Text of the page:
The Endoflip™ impedance planimetry system uses a balloon catheter to display diameter estimates of the measurement area in real-time. It can measure and display diameter estimates at up to 16 points within the balloon. The system can also measure and display balloon pressure.
The Endoflip™ impedance planimetry system helps identify motility disorders by providing real-time pressure and dimension measurements in the esophagus, lower esophageal sphincter and pylorus.
The Endoflip™ impedance planimetry system provides real-time assessment of the lower esophageal sphincter (LES) myotomy during Heller myotomy or per-oral endoscopic myotomy (POEM) procedures.
The Endoflip™ measurement catheter is designed for use with the Endoflip™ impedance planimetry system and has an integrated pressure sensor for balloon pressure measurement.
The Esoflip™ ES-320 balloon catheter is indicated for use to dilate esophageal strictures due to esophageal surgery, primary gastroesophageal reflux, or radiation therapy. The Esoflip™ ES-330 balloon catheter is used in a clinical setting to dilate the gastroesophageal junction (EGJ) to treat achalasia.
Esoflip™ catheters have a dilation balloon which acts as a functional lumen imaging probe (FLIP) showing dynamic changes in the geometry of the stricture or EGJ in a real-time image. The catheter connects to an Endoflip™ system, which injects a conductive solution into the dilation balloon placed in the stricture area or the EGJ. The balloon contains an array of electrodes that measure voltage. As the balloon inflates under user control, the Endoflip™ system uses these voltages to estimate the diameter along the measurement area.
The Esoflip™ ES-320 catheter is not suitable for diameter measurements and dilation of strictures smaller than 8 mm or greater than 20 mm.
The Esoflip™ ES-330 catheter is not suitable for diameter measurements and dilation of strictures smaller than 8 mm or greater than 30 mm.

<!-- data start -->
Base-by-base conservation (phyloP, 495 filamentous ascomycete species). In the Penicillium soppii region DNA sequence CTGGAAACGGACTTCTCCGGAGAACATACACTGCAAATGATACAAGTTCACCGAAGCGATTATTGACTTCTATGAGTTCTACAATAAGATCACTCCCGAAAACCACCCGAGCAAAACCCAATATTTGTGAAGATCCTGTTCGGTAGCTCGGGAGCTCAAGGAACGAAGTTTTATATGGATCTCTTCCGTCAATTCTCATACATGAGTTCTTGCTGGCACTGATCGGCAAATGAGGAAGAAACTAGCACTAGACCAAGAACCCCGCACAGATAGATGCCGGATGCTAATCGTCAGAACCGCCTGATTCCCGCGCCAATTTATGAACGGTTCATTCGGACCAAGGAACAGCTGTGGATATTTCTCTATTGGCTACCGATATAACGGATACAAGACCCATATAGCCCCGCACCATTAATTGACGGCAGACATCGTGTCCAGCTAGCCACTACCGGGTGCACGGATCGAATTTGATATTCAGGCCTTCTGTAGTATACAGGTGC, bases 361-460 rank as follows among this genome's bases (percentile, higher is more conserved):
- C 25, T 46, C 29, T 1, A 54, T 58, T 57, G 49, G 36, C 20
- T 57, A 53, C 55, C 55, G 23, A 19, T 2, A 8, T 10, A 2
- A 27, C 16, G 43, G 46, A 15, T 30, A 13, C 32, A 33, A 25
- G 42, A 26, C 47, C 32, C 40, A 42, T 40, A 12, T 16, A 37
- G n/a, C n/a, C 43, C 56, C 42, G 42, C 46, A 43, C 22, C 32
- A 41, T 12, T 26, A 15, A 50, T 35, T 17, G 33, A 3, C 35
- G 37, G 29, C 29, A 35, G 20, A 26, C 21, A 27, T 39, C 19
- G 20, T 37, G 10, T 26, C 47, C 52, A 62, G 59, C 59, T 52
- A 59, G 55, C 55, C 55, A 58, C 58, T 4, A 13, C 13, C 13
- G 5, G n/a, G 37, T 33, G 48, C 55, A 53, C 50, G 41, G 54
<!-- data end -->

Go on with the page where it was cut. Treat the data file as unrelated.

The Endoflip™ impedance planimetry system may transform the way you evaluate symptoms consistent with motility disorders and helps you minimize patient discomfort.([FOOTNOTE=Carlson DA, Kahrilas PJ, Lin Z, Hirano I, Gonsalves N, Listernick Z, Ritter K, Tye M, Ponds FA, Wong I, Pandolfino JE. Evaluation of Esophageal Motility Utilizing the Functional Lumen Imaging Probe. Am J Gastroenterol 2016;111(12):1726-1735.],[ANCHOR=],[LINK=]),([FOOTNOTE=Carlson DA, Lin Z, Kahrilas PJ, Sternbach J, Donnan EN, Friesen L, Listernick Z, Mogni B, Pandolfino JE. The Functional Lumen Imaging Probe Detects Esophageal Contractility Not Observed With Manometry in Patients With Achalasia. Gastroenterology 2015;149(7):1742-1751.],[ANCHOR=],[LINK=]),([FOOTNOTE=Gyawali CP, Bredenoord AJ, Conklin JL, Fox M, Pandolfino JE, Peters JH, Roman S, Staiano A, Vaezi MF. Evaluation of esophageal motor function in clinical Practice. Neurogastroenterol Motil 2013;25(2):99-133.],[ANCHOR=],[LINK=])
This advanced imaging technology provides an internal view of the gastroesophageal junction during endoscopic procedures.
Real-time measurements of the pressure and dimensions in the esophagus, and other sphincters of the alimentary canal, help you identify major motility disorders.1
Endoflip™ 2.0 impedance planimetry system with Flip™ topography is complementary to high-resolution manometry (HRM) and other diagnostic methods.1